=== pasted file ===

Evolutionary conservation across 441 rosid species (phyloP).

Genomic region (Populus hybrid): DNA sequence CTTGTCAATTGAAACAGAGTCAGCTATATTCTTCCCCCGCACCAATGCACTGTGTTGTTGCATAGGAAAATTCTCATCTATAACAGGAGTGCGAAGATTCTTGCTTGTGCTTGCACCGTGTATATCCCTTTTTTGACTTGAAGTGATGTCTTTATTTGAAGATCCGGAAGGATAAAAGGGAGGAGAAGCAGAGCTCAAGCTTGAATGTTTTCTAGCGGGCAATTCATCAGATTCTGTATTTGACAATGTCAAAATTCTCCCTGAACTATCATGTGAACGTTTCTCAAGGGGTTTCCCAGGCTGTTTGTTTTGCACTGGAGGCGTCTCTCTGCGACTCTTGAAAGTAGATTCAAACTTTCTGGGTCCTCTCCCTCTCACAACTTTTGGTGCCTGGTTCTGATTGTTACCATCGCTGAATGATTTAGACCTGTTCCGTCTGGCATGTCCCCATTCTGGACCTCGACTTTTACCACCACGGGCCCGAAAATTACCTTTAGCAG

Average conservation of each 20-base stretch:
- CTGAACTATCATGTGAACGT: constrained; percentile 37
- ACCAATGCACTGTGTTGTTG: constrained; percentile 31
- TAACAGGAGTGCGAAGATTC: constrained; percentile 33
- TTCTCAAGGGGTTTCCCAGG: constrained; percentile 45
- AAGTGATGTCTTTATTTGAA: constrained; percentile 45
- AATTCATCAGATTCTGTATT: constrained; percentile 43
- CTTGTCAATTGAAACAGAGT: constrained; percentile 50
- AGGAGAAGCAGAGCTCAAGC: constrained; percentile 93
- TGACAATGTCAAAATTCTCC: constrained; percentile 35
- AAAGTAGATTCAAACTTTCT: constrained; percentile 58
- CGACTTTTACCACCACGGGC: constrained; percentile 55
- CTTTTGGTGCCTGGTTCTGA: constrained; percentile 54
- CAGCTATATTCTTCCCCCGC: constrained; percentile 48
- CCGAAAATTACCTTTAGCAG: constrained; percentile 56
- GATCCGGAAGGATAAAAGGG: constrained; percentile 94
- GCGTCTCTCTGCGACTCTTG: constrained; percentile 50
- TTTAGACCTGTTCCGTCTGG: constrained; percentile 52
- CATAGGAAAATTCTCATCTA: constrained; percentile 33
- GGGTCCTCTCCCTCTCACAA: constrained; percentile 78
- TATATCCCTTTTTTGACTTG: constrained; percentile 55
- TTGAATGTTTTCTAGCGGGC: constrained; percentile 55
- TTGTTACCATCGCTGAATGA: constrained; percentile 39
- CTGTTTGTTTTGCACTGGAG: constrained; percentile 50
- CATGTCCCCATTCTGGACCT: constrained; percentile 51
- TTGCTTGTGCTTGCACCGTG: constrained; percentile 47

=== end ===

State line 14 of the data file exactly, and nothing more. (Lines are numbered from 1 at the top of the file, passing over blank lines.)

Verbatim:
- CGACTTTTACCACCACGGGC: constrained; percentile 55